Several hundred -- perhaps as many as 1,000 -- folks took buses and private vehicles to gather for a prayer service at the Hutto Immigration Detainment Facility, about 45 minutes outside of Austin, in response to the recent concerns about the treatment of immigrant families at our southern border. I did not attend, in part because I failed to reserve a seat on the bus in time. But also because I was really quite ready for a bit of quiet time.

To allow time for the visit to the Hutto facility, our only legislative session today didn't begin until 3:15, though it lasted until 7:00 pm. For the most part, we spent our time on various elections which required as many as four ballots each to elect the number needed to fill the various offices. This was, at best, a tedious process, one that inspired me to post the following image on Facebook:

We also began debate on B012, the resolution designed both to allow universal access to the marriage sacrament as well as provide room for those in The Episcopal Church unable to approve same-sex marriage. I expect we'll finish debate and considering amendments tomorrow morning.

Every Convention Bishop Johnson invites the deputation from West Tennessee to a special dinner at a really nice restaurant. We had a fabulous food and warm conversation. And now it's midnight, and my committee meeting at 7:30 is going to come awfully soon. Good night!

Saturday, July 7, 2018

Saturday, July 7 -- BCP, BBQ, and Bats

Enough of getting up before dawn! This was the view from my hotel room as I was getting ready today.

Another early morning with Committee 13. (Thanks to Chuck McMillen for the above photo.) We started at 7:30 with a hearing to receive testimony regarding resolution D078, which offers an expansive language version of the Holy Eucharist, Rite II. We heard a lot of people speak in favor, though we've not yet discussed this in our committee. While the idea of having an expansive language liturgy has merits, I'm actually a bit on the fence on this liturgy. There are good reasons both to approve and to reject this proposal. I'm looking forward to our conversation. (And if it weren't already past 11 pm, I'd probably write more on this. Maybe later!)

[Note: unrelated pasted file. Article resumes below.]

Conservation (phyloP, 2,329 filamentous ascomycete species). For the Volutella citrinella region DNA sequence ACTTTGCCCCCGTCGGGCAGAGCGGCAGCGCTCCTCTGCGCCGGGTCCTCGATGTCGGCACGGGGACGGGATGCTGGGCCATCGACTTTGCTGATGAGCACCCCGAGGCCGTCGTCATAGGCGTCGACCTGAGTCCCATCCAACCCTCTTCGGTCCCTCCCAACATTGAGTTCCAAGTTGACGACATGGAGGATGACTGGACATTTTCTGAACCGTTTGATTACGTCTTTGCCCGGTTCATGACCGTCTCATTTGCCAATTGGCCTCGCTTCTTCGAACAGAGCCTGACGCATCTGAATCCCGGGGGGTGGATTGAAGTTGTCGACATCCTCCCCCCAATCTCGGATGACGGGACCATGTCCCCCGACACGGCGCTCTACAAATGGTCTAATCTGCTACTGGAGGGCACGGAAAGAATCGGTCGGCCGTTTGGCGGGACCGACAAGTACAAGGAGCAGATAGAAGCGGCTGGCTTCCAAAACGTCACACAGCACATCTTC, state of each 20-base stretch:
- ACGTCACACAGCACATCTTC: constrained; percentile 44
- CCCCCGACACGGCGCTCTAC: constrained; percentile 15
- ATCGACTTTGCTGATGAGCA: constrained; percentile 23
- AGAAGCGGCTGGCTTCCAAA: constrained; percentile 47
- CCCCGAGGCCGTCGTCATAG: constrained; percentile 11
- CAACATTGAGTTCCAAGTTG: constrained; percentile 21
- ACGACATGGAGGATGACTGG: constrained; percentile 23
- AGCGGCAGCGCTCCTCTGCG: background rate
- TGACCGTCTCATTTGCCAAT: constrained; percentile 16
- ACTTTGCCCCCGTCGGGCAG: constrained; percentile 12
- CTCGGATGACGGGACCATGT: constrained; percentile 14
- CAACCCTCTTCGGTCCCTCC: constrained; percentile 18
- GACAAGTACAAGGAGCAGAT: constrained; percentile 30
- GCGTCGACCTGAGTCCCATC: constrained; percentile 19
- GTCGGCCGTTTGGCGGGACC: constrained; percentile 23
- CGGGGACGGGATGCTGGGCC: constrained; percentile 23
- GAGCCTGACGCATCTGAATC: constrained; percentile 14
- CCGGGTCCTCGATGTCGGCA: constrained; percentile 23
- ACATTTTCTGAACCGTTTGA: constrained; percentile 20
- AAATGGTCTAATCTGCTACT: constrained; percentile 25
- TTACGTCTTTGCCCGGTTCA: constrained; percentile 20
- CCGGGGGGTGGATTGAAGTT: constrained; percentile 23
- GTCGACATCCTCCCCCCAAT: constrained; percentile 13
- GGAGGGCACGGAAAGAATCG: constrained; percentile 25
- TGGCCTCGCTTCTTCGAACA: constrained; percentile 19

We approved a resolution calling for much better translations of the BCP into Spanish, French, and Haitian Creole. We also amended a second resolution asking the Standing Commission on Liturgy and Music to provide a process to provide further translations of other needed liturgical resources.

Speaking of liturgy, once we resumed our Legislative Session in the House of Deputies debate continued on A068, the resolution approving a process that will lead to a revised Prayer Book. After a few amendments and more than a few folks rising "for a point of order or to make a parliamentary inquiry," we observed a moment of silence, the chaplain offered a prayer, and we voted.

We voted by orders, which simply means that within each deputation the lay people and clergy each voted separately. A tie vote by any order within a deputation is counted as "divided" which is essentially a "no" vote. This is about as complicated as it sounds, but the short version is that the resolution was adopted by the House of Deputies. Now it moves to the House of Bishops for consideration. Even if they also adopt, I expect they will also offer an amendment of two, meaning we on that Committee 13 and the House of Deputies will get to revisit A068.

After lunch we the second of three TEConversations, this one on evangelism. We heard from some dynamic speakers, saw an intriguing video, heard a great band with a good message, and had conversations with our deputation and our bishop.

The afternoon ended with an Episcopal Revival at the Palmer Center with rocking music and a rousing sermon from Presiding Bishop Michael Curry. This was followed by dinner (including a bit of good Texas BBQ) and more great music.

I left a bit early to walk back the hotel via the bridge on Congress, from which bats emerge every day shortly after sundown. Given the hour, the light is dim and the bats are a bit blurry. Still, it was pretty cool to see this.

Friday the 13th -- A Pretty Lucky Day!

8:00 am. Austin Convention Center.  We were scheduled for two Legislative Sessions today. 8:00 - 1:00 and 2:30 - 6:30. Yikes! Doesn't ...